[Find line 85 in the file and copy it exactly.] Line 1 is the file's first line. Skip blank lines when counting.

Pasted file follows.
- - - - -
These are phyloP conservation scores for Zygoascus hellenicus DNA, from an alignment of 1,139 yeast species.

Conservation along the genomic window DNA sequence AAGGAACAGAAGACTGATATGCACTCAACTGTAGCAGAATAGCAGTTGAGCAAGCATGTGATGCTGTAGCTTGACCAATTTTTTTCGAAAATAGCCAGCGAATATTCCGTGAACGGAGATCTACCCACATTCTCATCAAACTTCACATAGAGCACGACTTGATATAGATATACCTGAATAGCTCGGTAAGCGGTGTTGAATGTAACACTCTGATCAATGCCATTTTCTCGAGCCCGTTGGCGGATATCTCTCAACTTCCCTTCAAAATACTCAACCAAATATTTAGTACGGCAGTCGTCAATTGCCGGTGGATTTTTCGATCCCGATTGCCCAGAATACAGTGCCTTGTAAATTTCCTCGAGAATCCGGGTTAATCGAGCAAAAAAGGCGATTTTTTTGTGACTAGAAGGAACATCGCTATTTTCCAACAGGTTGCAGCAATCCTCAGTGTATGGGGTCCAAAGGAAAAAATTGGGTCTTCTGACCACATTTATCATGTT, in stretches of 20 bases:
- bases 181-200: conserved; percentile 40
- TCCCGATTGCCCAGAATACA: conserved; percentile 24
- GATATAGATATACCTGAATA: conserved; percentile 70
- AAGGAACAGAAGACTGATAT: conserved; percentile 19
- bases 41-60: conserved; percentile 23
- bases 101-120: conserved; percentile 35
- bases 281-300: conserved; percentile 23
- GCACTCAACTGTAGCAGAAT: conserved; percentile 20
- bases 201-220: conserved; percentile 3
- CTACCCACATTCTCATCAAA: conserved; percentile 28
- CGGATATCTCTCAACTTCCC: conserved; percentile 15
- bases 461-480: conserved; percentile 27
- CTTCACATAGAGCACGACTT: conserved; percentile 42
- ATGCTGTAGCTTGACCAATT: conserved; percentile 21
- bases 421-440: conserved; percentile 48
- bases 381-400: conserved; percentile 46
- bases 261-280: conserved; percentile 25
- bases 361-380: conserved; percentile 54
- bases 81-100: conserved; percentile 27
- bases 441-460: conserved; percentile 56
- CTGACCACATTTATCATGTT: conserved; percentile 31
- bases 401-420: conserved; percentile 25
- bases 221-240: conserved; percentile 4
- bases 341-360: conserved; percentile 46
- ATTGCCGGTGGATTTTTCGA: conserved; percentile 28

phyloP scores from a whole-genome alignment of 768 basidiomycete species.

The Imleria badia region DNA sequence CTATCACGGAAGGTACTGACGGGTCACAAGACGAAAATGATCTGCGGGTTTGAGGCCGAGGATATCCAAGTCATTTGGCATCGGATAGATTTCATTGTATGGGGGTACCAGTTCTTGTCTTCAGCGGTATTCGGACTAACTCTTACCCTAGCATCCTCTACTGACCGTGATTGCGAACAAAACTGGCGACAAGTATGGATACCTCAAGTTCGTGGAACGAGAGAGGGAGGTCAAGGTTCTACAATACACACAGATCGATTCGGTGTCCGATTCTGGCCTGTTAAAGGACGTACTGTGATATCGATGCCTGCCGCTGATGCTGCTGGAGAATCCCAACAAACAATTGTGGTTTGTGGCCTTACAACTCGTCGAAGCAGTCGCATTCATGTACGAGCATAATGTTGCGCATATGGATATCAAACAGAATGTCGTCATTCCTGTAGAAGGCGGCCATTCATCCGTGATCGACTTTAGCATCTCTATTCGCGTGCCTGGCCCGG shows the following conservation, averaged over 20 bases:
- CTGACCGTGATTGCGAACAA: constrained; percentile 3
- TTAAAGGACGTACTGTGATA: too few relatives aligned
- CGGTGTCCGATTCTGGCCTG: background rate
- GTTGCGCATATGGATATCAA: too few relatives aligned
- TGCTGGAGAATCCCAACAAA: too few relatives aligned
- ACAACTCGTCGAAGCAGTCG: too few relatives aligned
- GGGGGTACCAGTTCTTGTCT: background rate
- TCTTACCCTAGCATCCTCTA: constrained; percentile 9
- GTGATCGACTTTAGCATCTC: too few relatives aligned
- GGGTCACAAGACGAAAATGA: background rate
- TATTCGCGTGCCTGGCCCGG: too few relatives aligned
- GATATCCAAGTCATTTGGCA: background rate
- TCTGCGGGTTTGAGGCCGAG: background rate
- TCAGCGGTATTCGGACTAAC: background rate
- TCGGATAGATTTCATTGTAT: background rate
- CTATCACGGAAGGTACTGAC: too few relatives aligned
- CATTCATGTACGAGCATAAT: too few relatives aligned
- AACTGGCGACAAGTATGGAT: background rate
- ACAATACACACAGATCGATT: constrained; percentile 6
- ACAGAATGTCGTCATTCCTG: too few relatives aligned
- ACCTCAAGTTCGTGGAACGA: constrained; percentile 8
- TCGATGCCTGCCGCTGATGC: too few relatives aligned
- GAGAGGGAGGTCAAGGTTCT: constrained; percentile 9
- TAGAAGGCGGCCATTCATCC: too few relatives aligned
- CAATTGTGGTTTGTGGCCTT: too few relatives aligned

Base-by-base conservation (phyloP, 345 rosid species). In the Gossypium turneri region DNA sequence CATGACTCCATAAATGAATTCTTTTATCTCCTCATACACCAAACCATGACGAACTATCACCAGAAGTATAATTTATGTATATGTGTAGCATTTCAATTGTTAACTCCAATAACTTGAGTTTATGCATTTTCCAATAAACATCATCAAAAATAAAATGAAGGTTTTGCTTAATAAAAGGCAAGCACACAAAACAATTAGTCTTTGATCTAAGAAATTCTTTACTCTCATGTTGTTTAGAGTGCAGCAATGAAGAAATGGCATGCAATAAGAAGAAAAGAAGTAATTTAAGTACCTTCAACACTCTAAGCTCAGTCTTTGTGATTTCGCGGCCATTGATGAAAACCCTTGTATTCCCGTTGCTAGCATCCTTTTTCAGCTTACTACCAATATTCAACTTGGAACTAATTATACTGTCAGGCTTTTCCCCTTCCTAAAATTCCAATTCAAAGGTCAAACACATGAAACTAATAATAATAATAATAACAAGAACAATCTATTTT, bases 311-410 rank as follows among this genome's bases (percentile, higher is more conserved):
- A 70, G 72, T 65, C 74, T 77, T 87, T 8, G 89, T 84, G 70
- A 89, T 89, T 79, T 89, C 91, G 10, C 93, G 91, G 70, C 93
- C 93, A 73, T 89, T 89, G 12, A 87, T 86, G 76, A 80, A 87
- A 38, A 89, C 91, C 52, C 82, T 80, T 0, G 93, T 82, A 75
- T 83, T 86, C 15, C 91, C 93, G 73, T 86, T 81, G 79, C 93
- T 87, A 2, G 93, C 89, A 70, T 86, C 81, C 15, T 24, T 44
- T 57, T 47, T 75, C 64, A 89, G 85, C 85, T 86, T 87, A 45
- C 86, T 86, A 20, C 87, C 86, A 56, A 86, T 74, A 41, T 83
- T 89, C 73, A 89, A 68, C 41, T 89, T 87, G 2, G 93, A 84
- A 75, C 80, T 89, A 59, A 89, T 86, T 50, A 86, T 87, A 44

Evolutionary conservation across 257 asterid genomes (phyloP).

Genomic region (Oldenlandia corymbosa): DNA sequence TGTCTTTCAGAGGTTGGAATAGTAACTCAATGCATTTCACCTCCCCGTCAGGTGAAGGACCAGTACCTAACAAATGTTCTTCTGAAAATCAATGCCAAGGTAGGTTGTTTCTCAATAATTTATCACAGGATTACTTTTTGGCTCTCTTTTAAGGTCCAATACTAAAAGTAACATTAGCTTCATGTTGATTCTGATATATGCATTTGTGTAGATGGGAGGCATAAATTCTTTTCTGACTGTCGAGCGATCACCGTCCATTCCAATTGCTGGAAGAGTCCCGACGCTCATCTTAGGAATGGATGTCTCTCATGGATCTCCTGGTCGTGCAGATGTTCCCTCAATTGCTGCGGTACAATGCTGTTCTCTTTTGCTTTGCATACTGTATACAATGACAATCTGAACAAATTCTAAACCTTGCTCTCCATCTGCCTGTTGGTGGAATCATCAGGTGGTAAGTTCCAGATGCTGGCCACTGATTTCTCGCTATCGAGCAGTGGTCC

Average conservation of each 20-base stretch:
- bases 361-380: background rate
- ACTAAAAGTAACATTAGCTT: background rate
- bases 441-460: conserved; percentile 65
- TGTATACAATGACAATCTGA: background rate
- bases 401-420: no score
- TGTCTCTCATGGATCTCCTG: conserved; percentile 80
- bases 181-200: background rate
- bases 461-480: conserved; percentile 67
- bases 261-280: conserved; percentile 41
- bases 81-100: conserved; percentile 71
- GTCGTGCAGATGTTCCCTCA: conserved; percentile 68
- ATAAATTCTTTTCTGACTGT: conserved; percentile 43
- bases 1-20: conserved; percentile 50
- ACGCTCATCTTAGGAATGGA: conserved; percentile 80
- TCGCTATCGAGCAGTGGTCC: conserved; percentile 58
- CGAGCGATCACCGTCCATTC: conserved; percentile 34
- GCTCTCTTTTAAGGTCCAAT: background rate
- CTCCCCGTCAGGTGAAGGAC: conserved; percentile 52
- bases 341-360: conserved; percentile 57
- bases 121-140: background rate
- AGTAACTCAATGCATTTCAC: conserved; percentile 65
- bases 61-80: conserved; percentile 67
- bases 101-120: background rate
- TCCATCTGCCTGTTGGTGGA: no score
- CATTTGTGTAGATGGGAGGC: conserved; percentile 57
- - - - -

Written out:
- GCTCTCTTTTAAGGTCCAAT: background rate